SYDNEY, June 28 Australian fund manager Crescent Wealth plans to launch the country's first Islamic pension fund by December and allocate between 15 to 30 percent of it in property, its managing director said.
Talal Yassine said Crescent Wealth hopes to build the fund to between A$4 billion ($4.03 billion) and A$6 billion in five years.
Crescent Wealth, which was established last year, currently has less than A$5 million under management and advice but Yassine expects strong growth for his fund due to a lack of available Shariah-compliant financial products in Australia.
"We see significant, pent-up demand," Yassine said this week.
Yassine said Crescent plans to invest in property assets on Australia's east coast as well as in real estate investment trusts (REITS).
"Steady cash flows from property investments are attractive to a lot of investors especially in the Shariah space," he said. The fund will also allocate money to Australian and international equities and cash management products.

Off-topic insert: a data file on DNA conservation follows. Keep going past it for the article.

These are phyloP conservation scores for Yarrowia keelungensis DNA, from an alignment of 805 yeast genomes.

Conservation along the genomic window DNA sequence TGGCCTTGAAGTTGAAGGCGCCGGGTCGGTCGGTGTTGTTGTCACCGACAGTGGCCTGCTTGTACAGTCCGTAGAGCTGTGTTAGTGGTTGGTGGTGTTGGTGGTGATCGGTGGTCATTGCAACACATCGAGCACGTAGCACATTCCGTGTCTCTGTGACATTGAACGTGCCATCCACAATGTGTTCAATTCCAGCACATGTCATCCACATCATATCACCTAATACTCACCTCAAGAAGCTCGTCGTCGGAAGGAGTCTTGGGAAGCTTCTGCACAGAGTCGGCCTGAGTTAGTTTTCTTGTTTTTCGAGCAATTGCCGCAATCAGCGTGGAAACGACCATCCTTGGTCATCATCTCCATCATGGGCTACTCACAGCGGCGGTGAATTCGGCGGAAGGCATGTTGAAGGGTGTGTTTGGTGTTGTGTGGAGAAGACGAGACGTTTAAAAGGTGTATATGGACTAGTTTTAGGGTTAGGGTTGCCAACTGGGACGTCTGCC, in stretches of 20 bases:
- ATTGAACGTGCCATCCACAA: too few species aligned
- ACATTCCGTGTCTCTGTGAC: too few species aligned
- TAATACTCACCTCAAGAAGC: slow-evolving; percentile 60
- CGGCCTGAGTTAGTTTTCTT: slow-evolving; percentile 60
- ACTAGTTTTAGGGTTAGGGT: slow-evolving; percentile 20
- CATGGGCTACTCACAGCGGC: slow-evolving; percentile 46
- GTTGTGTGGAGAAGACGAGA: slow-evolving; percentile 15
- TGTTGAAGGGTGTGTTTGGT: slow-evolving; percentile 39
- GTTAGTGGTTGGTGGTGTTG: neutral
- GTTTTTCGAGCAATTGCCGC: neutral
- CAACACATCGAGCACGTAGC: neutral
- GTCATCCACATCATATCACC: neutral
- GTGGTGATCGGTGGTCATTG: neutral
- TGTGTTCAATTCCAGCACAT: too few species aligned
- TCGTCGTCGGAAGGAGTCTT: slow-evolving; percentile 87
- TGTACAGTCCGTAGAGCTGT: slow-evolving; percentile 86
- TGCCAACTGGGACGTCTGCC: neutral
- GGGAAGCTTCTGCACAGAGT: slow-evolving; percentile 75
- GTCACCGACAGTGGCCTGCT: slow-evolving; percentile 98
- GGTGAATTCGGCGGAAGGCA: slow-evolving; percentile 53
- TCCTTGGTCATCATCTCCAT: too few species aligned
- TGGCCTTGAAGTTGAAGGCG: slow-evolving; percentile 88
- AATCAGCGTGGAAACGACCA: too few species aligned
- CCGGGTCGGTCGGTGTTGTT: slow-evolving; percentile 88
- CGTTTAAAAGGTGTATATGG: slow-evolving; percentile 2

The fund would buy properties outright as it cannot utilise bank debt. Also, to be Shariah-compliant, more than 95 percent of tenants in buildings owned by the fund cannot be engaged in financial services or businesses involving tobacco or alcohol.
Australia has nearly 470,000 Muslims and the average Australian has around A$80,000 in pension funds, according to Yassine.
The pension fund will initially target domestic investors but will be open to international ones. Yassine said his fund could appeal to conservative non-Muslim investors
Islamic finance is a fast growing sector with global Islamic banking assets expected to reach $1.1 trillion this year, according to Ernst & Young.
Australian property has performed relatively well thanks to the country's resilient economy. At the end of 2011, office vacancies in Sydney were 8.7 percent, compared with 10.4 percent in New York, 5.8 percent in London and 13.9 percent in Frankfurt, according to Jones Lang LaSalle.
This month, Australian property drew investment from Malaysia. Starhill Real Estate Investment Trust said it would buy three hotels from the Marriott chain. ($1 = 0.9929 Australian dollars) (Editing by Richard Borsuk)